The numbers: New applications for unemployment benefits rose slightly last week, but the number of people losing their jobs remains near a pandemic low as companies scramble to add new workers and hold onto to existing ones.
Initial jobless claims rose by 2,000 to 373,000 in the seven days ended July 3, the government said Thursday. These are traditional benefits paid by the states.
Economists surveyed by The Wall Street Journal had forecast new claims would fall to a seasonally adjusted 350,000.
An additional 99,001 applications for benefits were filed through a temporary federal-relief program set up during the pandemic,
The number of people applying for state or federal benefits each week has fallen gradually this year, but they are still more than double the pre-pandemic average. New claims ran in the low 200,000s before the viral outbreak.
Economists predict applications for benefits will fall more rapidly after September once schools reopen and extra unemployment benefits expire.
Big picture: The U.S. economy has made a remarkable recovery this year as more people got vaccinated, governments eased restrictions and Washington pumped trillions of dollars into the economy.
The economy could grow even faster if millions of people who left the labor force after the pandemic went back to work. The unwillingness of so many to reenter of the jobs market has spawned a big debate over the reasons why.
Businesses and some economists say extra unemployment benefits have dissuaded many from returning to work, but other experts and surveys of out-of-work Americans point to a wave of early retirements, a lack of child care, and a lingering fear of the coronavirus as bigger factors.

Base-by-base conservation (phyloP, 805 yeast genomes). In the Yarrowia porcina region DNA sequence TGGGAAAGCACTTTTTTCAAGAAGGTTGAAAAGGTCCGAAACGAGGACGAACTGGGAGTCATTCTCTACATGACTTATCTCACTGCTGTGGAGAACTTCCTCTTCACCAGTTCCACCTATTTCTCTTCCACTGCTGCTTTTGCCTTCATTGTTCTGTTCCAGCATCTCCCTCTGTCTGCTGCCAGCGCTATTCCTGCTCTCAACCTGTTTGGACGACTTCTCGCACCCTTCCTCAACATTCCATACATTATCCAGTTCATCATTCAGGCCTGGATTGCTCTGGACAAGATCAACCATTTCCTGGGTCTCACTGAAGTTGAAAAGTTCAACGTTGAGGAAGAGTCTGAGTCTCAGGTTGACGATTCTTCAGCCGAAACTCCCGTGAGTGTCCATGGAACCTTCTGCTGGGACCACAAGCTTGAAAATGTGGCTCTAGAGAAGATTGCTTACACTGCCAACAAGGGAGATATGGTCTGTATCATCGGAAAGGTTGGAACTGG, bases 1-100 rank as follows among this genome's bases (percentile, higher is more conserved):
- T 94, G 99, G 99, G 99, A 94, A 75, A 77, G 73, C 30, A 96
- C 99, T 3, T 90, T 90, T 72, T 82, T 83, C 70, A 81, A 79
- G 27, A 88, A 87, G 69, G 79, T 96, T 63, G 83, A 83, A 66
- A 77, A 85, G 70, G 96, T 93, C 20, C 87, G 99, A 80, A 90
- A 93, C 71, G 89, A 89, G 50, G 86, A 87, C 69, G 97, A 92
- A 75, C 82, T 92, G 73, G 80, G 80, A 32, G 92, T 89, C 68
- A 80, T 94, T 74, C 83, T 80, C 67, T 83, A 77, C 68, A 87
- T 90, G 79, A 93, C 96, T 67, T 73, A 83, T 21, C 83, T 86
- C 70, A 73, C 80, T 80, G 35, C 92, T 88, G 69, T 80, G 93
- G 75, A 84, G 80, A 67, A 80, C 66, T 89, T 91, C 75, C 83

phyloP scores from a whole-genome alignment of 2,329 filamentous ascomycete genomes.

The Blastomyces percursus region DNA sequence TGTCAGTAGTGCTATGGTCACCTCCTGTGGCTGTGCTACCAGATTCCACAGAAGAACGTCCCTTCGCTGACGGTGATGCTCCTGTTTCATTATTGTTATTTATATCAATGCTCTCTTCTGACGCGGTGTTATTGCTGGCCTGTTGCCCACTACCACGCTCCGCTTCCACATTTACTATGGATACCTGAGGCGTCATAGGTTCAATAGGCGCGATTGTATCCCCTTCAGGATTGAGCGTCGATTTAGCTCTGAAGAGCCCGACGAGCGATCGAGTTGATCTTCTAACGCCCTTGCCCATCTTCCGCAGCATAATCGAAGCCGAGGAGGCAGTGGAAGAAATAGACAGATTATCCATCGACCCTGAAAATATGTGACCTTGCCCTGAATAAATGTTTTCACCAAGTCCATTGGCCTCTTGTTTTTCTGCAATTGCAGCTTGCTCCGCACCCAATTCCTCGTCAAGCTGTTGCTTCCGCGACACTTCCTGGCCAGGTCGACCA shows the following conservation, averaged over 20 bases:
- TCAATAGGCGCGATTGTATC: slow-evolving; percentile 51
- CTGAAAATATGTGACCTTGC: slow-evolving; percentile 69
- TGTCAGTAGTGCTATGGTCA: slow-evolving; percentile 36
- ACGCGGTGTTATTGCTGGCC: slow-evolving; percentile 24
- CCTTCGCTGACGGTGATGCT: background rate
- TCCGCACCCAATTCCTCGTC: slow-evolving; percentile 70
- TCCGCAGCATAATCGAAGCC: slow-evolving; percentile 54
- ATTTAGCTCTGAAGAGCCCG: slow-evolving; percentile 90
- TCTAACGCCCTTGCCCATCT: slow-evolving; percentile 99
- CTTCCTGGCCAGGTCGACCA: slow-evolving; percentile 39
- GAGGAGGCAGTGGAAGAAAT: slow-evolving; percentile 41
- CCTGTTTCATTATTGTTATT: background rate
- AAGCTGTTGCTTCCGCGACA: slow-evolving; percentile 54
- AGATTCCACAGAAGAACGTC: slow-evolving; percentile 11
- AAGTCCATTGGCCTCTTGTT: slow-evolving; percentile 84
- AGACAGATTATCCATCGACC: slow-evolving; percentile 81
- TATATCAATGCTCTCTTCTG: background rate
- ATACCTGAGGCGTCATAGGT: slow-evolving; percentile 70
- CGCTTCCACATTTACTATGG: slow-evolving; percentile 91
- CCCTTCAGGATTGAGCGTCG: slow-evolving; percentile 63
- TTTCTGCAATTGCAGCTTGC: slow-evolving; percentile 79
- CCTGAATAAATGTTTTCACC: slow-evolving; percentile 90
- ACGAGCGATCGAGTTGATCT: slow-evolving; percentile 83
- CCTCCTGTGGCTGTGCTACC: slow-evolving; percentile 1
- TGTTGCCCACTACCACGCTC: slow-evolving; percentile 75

Twenty-six states have cut off extra federal benefits in an effort to push the unemployed to find work, but it’s still too early to tell whether that approach will have a big impact.
The federal benefits are set to expire in all states in September.
The details: New jobless claims rose the most in New York, Pennsylvania and Texas. They fell the most in Puerto Rico, Oklahoma and Maryland.
About half the states saw an increase and half posted a decline.
New claims from two weeks ago were also revised up to 371,000 from a preliminary 364,000, based on more complete information.
The government always has difficulty adjusting new claims for seasonal swings around the July 4 holiday and the annual plant retooling by automakers, a problem compounded by the pandemic.
The number of people already collecting state jobless benefits, meanwhile, fell by 145,000 to a seasonally adjusted 3.34 million in the week ended June 26. These so-called continuing claims slid to a new pandemic low.
Some 5.82 million people who have exhausted state compensation were also getting temporary federal benefits. It was little changed from the prior week.
Altogether, the number of people reportedly receiving benefits from eight separate state and federal programs totaled 14.2 million as of June 19. That’s another pandemic low.
Fewer than 2 million people were getting benefits before the viral outbreak.
Note to readers: A government review found the number of distinct individuals collecting benefits has been inflated by fraud and double counting.
What they are saying? “We have no doubt that the underlying trend will remain downwards,” said chief economist Ian Shepherdson of Pantheon Macroeconomics. “Laying-off staff now is risky, because if business turns out to be better than expected, re-hiring people will be difficult and likely expensive, given the tightness of the labor market.”